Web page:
Today is Father’s Day: the one time a year set aside to recognize and honor Dad. But it wasn’t always celebrated as it is today, and many men did not want the distinction. Some even considered it foolish. It was many years after Mother’s Day became popular before the idea and tradition of Father’s Day took root.
Mother’s Day became a national holiday in 1914. President Woodrow Wilson called the occasion a way to recognize “that tender, gentle army – the mothers of America.” Men considered it a feminine holiday associated with flowers and sentiment, something they were not interested in for themselves. But the push to have the day of honor began after Grace Golden Clayton wanted to show support for her own father, who was a reverend.
Clayton’s father had passed away in 1896, and after a tragic mining explosion that killed more than 360 men and left nearly 1,000 children without a father, she wanted to honor all dads. The first recorded Father’s Day was held during a Sunday service in Fairmont, West Virginia on Jul. 5, 1908. However, Clayton is not credited with actually starting the day of honor; that distinction went to Sonora Smart Dodd of Spokane, WA, who was listening to a Mother’s Day sermon in 1909 and decided it was time to pay tribute to fathers as well.
Dodd went to the Spokane Ministerial Association and the YMCA, suggesting a special celebration on Jun. 5, her own father’s birthday. The idea had appeal, but the ministers requested a date set out a little later to give them time to prepare, and one that wasn’t so close to Mother’s Day. The first Father’s Day celebration in Spokane was held on Jun. 19, 1910 (the third Sunday) and became a yearly event. Dodd gave presents to handicapped fathers, and boys from the YMCA joined in the festivities by wearing fresh-cut roses on their lapels – red for living fathers or white for deceased.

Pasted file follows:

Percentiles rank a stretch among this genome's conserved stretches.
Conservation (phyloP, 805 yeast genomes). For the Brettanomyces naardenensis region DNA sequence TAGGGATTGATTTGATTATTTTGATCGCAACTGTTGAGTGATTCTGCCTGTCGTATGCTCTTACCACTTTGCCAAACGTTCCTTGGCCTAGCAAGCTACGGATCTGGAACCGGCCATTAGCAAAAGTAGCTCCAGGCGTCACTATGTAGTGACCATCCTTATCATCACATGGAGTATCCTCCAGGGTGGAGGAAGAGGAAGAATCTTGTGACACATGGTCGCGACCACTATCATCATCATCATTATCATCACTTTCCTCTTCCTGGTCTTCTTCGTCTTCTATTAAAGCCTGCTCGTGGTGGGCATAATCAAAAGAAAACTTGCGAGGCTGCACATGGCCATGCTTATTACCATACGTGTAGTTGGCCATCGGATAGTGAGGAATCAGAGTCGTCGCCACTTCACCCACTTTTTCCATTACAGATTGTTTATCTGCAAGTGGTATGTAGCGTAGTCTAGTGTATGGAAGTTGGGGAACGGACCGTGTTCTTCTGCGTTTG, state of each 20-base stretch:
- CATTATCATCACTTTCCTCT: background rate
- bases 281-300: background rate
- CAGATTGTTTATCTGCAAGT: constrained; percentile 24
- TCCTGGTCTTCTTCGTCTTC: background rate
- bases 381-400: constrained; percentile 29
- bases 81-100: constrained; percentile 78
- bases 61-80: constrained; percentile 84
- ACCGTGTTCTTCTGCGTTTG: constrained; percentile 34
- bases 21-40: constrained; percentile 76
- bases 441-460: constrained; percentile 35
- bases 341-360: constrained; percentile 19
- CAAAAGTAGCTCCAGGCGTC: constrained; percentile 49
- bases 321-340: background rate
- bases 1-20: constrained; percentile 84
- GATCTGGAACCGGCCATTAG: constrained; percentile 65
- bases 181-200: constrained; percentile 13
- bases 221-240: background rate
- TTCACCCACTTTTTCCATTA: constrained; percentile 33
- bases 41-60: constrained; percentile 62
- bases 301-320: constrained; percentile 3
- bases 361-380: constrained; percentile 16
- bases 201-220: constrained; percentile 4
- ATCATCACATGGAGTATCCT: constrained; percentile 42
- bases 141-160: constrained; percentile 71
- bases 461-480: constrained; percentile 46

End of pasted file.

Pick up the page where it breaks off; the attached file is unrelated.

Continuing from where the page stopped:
President Wilson encouraged support to dedicate a day to celebrate fathers in 1913, but Congress did not pass the bill. In 1966, President Lyndon B. Johnson issued a proclamation that designated the third Sunday in June as a time to honor fathers. Still, it wasn’t until 1972, when President Richard Nixon signed a law declaring the third Sunday as Father’s Day, that it became an official holiday across the nation.
Despite men feeling silly about having a day in their honor, there were some things that helped ease the path to the holiday. The Great Depression saw most families struggling to make ends meet and put food on the table for their families. This was a great excuse to get dad a tie, pair of socks, or some other clothing he may need but wasn’t about to spend the money on for himself. World War II was another inspiration to show respect and support for dads on the front lines.
While most countries commemorate Father’s Day in some way, not all celebrate it on the third Sunday in June. For example, Norway, Sweden, and Finland chose the second Sunday in November for the day, while in Australia, Father’s Day is celebrated on the first Sunday in September.
In Taiwan, the Father’s Day is the eighth day of the eighth month (Aug. 8) because in Mandarin Chinese, the word for “eight” sounds like “papa.” And in Thailand, locals celebrate on Dec. 5, the former King Bhumibol Adulyadej’s birthday.